Quick revision of all present tenses

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In the article "Popular Grammar Myths You Probably Do not Know" we have already discussed the fact that English grammar is quite confusing and difficult to learn. It is necessary to master the knowledge about tense forms in order to communicate in English properly. Basically, there are twelve tenses, four forms in each tense (future, present and past). As we remember, when choosing the required tense in the English language we should also take into account completeness of the action or its continuance. The following article will be the first in the series devoted to the Tenses in English. We'll talk more about each of them, and analyze each tense from the ground up. Let's start with the Present Tense.

How to express present tense in English?

Present Tense in the English language can be expressed by the following four forms:

  • Present Indefinite / Simple,
  • Present Continuous / Progressive,
  • Present Perfect
  • Present Perfect Continuous / Progressive.

Let's talk briefly about the grammatical categories mentioned above.

The easiest form of Present tense in English is Present Simple. This form does not indicate the character of the action. We use it when we want to express the ordinary, everyday, habitual actions, which are not happening at the moment of speaking. We use the present simple tense to talk about permanent phenomena, laws of nature, scientific findings, facts, observations, instructions, directions, etc. We use present simple when we want to describe the emotions and feelings of people. If we want to tell something (a story, anecdote, etc.) and aim to present events in more realistic way, we should also opt for Present Simple.

We also use Present Simple when:

  • We see often, seldom, always, never, usually, sometimes in a sentence;
  • It is a conditional sentence with when if, before, after, until, as soon as;
  • We see verbs that describe emotions and feelings, such as love, feel, desire, like, remember, know, etc.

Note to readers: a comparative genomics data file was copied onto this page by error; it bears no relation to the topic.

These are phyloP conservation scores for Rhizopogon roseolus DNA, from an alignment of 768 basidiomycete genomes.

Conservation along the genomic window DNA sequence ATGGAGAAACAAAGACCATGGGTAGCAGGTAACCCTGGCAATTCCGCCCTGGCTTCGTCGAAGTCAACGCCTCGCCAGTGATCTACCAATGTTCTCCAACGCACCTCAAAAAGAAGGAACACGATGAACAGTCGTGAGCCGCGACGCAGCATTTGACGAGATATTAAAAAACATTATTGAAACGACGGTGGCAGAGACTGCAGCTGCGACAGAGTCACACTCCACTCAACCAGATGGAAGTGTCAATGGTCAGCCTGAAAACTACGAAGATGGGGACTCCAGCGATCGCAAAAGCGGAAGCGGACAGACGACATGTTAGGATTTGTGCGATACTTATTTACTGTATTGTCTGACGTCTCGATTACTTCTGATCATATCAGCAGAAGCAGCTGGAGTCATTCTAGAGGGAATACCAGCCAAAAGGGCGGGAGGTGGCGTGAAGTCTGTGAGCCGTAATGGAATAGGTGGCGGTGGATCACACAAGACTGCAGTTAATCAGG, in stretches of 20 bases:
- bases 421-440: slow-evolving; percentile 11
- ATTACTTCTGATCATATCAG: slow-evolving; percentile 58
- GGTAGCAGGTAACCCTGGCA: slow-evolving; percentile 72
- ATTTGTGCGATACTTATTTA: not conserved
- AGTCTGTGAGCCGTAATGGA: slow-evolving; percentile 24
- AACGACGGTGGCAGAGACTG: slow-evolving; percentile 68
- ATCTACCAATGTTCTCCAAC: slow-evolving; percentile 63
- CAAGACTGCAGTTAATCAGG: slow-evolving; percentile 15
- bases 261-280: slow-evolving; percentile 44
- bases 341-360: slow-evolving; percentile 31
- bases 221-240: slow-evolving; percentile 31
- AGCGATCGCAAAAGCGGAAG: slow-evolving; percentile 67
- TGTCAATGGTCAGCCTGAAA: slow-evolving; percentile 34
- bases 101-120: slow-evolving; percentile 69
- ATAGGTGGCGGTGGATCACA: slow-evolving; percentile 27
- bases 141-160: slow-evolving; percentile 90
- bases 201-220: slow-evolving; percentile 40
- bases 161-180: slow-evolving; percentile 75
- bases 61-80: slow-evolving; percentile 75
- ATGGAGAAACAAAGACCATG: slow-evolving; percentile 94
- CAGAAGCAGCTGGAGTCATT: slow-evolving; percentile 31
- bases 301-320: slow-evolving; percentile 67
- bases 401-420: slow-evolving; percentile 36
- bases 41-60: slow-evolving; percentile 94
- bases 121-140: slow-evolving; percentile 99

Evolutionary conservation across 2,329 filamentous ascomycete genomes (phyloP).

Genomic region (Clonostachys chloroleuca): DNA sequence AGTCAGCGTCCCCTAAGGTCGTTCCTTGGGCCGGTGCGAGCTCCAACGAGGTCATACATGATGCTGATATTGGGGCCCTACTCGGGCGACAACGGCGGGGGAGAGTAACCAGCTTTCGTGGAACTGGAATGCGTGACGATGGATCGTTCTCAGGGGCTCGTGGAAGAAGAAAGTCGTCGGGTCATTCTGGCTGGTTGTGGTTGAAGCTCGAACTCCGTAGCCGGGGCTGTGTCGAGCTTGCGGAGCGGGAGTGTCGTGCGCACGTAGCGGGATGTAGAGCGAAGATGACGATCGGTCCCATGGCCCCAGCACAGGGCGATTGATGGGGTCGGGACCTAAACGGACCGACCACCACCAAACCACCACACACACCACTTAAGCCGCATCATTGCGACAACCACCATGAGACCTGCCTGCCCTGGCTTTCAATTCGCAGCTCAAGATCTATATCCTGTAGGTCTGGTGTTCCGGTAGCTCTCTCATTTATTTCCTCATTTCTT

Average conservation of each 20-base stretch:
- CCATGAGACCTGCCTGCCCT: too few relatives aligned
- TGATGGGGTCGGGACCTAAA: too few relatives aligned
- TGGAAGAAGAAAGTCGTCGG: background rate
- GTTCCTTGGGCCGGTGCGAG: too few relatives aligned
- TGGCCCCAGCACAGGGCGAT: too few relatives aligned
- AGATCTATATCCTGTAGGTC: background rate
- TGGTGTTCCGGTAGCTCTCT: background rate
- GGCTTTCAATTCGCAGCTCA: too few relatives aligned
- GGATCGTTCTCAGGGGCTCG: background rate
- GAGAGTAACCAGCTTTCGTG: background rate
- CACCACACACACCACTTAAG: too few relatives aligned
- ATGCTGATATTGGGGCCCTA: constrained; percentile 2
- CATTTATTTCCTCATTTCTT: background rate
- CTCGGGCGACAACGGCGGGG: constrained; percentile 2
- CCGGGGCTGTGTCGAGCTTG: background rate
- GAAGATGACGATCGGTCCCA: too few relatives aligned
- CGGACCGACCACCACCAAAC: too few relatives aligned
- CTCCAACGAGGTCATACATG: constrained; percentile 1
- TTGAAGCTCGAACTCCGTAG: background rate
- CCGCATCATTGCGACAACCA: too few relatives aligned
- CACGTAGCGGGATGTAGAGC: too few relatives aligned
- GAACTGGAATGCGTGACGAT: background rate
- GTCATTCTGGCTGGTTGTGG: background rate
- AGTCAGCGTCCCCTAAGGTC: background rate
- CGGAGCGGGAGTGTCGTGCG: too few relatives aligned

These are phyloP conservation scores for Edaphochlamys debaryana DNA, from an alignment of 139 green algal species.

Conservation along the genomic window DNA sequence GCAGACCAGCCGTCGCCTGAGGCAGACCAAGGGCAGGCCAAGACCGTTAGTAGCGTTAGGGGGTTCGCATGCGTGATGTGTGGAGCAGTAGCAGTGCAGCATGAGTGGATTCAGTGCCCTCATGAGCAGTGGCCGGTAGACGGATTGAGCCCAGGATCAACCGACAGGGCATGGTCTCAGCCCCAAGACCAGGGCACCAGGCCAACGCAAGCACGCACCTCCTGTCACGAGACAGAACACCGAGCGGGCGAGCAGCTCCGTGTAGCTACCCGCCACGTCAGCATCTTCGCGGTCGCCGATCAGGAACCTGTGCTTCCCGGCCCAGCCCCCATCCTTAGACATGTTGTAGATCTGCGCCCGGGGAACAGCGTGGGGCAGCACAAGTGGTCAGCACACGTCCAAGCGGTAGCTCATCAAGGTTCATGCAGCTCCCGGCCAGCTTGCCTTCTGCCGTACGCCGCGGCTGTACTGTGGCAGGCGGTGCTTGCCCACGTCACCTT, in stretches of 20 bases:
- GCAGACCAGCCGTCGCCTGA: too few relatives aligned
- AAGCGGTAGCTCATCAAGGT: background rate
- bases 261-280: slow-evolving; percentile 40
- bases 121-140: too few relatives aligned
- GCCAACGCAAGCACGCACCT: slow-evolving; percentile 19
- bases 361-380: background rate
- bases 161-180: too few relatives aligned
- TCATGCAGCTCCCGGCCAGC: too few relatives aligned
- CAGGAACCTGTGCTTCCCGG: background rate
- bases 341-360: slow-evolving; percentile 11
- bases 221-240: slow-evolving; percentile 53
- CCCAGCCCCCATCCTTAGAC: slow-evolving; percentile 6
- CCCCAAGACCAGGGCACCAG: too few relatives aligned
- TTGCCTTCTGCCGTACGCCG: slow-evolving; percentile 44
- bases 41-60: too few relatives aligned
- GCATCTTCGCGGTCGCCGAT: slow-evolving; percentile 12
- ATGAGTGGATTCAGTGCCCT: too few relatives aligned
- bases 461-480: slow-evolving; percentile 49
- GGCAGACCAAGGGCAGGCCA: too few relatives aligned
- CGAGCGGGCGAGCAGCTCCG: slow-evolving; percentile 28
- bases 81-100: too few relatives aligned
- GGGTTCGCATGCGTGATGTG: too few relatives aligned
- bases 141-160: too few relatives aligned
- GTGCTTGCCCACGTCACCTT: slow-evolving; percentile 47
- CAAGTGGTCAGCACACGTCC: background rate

Present Simple form:

The present simple tense is created by using basic form of the verb:

I live in New York. I play piano.

We add ending -s in third person (she/he/it):

He lives in New York. She plays piano.

Side by side with the previous tense goes Present Continuous. It is used when the action takes place at the particular moment.

We use present continuous when:

  • we speak about something that is happening at the moment;
  • we speak about long-lasting or not finished action;
  • we express temporary action;
  • we see adverbs such as now, at this moment;

Present Continuous can express a long lasting action that is happening at the moment. We can also express the future tense if the action has already been planned (scheduled).

For example:

Please, calm down. I am studying.

I am listening to music now.

What time are you leaving tomorrow?

Present Continuous form:

We form Present Continuous using the present tense of the verb be (am, is, are) + present participle (-ing).

I am dancing in the dark. The birds are singing.

The next tense that we are going to discuss is Present Perfect. It is used when action has started in the past and continues up to the present. That's the main difference between Present Perfect and Past Simple (expresses the action in the past, unrelated to the present). Present Perfect is used when the action happened quite recently (for example, this morning, and the day is not over yet). Such adverbs as yet, already, just, or today, this month, this week, this year are often used in Present Perfect sentences.

For example:

They’ve been dating for 2 years.

She has worked at school all her life.

We also use Present Perfect when:

  • We describe an action we have done several times in the past and continue to do:

I’ve played the violin ever since I was a child.

  • We use Present Perfect in the sentences with since clause:

I’ve played the violin since I was six years old.

  • When we talk about something that occurred in the past but is significant at the moment of speaking:

I can’t drive my car. I’ve lost my keys.

My mother isn’t at work. I think she has gone shopping.

Present Perfect form:

The present tense of the verb have + the past participle of a verb:

Have/has + worked/moved/done etc.

Present Perfect Continuous differs from Present Continuous, because it is used when we speak about long-lasting action that began in the past and continues up to the present.

Present Perfect Continuous markers: for an hour, since yesterday, for a month, since 8 o’clock.

If you do not know exact time of the action and its duration, you should better use Present Continuous.

For example:

We have been studying since 9 o’clock.

She has been driving home for an hour.

Present Perfect Continuous form:

Have/has + been + verb ing.

Verb tenses sample

After getting acquainted with the Present tenses, GetEssayEditor recommends you to pass several tests to reinforce your knowledge.

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